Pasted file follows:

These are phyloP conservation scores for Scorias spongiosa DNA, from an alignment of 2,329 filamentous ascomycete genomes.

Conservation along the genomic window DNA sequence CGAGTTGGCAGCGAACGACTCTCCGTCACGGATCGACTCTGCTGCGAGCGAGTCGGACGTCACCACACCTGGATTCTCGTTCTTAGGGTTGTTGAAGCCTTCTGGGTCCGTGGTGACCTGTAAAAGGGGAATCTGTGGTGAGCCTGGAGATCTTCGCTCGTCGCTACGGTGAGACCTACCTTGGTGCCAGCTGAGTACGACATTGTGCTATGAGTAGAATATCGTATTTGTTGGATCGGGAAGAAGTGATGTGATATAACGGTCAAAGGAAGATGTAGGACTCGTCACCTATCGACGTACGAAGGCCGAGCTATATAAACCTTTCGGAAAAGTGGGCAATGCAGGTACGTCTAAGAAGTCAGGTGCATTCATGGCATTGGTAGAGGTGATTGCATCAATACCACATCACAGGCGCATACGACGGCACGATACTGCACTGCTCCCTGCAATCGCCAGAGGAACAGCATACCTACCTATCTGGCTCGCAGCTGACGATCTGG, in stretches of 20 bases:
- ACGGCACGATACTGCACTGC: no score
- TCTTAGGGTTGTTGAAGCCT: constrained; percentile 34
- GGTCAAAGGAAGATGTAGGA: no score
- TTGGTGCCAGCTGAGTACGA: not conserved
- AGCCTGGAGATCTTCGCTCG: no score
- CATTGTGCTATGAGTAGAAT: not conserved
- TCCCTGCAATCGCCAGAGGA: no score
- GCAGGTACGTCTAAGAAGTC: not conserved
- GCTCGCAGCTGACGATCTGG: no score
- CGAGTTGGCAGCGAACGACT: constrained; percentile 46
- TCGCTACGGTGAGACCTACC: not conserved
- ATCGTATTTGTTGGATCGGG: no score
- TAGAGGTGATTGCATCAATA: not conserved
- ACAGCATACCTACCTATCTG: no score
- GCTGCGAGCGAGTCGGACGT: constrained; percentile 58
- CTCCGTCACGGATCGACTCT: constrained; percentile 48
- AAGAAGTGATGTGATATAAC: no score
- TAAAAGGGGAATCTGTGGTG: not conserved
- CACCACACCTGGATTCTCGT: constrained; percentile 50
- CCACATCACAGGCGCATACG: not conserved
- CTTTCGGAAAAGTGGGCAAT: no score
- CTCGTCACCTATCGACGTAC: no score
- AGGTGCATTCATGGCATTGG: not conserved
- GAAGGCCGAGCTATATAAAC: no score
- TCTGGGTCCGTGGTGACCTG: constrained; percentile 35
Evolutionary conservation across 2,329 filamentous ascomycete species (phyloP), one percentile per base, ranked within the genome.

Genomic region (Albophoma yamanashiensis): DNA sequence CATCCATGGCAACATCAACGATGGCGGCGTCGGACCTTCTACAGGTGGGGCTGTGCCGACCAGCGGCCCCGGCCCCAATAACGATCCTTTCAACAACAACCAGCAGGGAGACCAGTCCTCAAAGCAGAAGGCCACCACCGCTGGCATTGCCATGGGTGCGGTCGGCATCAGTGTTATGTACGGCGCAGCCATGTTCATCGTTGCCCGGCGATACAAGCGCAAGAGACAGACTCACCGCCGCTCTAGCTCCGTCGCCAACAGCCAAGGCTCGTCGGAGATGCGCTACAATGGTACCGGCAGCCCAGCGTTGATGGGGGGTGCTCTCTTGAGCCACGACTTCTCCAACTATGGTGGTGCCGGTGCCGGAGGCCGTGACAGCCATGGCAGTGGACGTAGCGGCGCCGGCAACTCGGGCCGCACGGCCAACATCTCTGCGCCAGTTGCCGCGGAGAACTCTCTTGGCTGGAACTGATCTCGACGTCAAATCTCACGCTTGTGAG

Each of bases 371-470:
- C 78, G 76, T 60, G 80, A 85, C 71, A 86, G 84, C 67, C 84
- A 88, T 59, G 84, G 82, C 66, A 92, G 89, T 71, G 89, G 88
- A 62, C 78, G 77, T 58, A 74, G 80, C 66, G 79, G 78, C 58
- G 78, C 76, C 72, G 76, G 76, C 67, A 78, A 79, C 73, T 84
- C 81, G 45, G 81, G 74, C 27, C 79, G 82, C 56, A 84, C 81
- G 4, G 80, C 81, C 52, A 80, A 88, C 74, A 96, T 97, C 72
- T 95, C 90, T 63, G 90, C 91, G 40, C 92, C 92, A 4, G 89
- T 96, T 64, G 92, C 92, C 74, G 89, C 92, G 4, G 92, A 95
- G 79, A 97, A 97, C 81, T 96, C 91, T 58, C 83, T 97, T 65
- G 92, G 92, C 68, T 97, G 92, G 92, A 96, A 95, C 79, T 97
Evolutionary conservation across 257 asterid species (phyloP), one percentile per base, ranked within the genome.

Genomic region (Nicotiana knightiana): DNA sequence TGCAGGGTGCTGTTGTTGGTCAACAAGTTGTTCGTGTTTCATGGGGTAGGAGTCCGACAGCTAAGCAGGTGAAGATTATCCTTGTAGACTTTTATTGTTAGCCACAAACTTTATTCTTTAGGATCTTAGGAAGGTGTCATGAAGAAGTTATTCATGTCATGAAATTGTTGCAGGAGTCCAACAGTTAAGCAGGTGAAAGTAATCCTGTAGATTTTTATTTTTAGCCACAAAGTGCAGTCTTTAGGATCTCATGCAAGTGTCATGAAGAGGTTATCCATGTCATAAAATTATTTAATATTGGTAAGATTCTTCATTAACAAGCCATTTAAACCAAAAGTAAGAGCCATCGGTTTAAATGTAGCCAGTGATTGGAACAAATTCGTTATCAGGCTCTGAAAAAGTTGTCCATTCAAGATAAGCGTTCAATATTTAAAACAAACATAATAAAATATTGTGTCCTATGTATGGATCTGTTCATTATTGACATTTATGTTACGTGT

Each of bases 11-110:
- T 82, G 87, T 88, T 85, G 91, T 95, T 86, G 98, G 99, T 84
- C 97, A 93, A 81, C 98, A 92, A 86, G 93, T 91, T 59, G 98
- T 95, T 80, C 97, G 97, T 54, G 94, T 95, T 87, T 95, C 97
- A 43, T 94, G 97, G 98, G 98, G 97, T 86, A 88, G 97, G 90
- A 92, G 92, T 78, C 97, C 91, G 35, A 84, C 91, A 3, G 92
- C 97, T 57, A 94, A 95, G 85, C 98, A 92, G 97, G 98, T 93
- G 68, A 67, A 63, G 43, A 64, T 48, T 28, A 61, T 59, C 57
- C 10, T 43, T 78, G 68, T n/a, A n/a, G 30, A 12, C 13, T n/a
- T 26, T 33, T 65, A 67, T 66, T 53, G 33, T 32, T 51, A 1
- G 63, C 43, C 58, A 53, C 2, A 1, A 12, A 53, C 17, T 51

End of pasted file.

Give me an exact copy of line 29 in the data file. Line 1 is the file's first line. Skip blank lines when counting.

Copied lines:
Genomic region (Albophoma yamanashiensis): DNA sequence CATCCATGGCAACATCAACGATGGCGGCGTCGGACCTTCTACAGGTGGGGCTGTGCCGACCAGCGGCCCCGGCCCCAATAACGATCCTTTCAACAACAACCAGCAGGGAGACCAGTCCTCAAAGCAGAAGGCCACCACCGCTGGCATTGCCATGGGTGCGGTCGGCATCAGTGTTATGTACGGCGCAGCCATGTTCATCGTTGCCCGGCGATACAAGCGCAAGAGACAGACTCACCGCCGCTCTAGCTCCGTCGCCAACAGCCAAGGCTCGTCGGAGATGCGCTACAATGGTACCGGCAGCCCAGCGTTGATGGGGGGTGCTCTCTTGAGCCACGACTTCTCCAACTATGGTGGTGCCGGTGCCGGAGGCCGTGACAGCCATGGCAGTGGACGTAGCGGCGCCGGCAACTCGGGCCGCACGGCCAACATCTCTGCGCCAGTTGCCGCGGAGAACTCTCTTGGCTGGAACTGATCTCGACGTCAAATCTCACGCTTGTGAG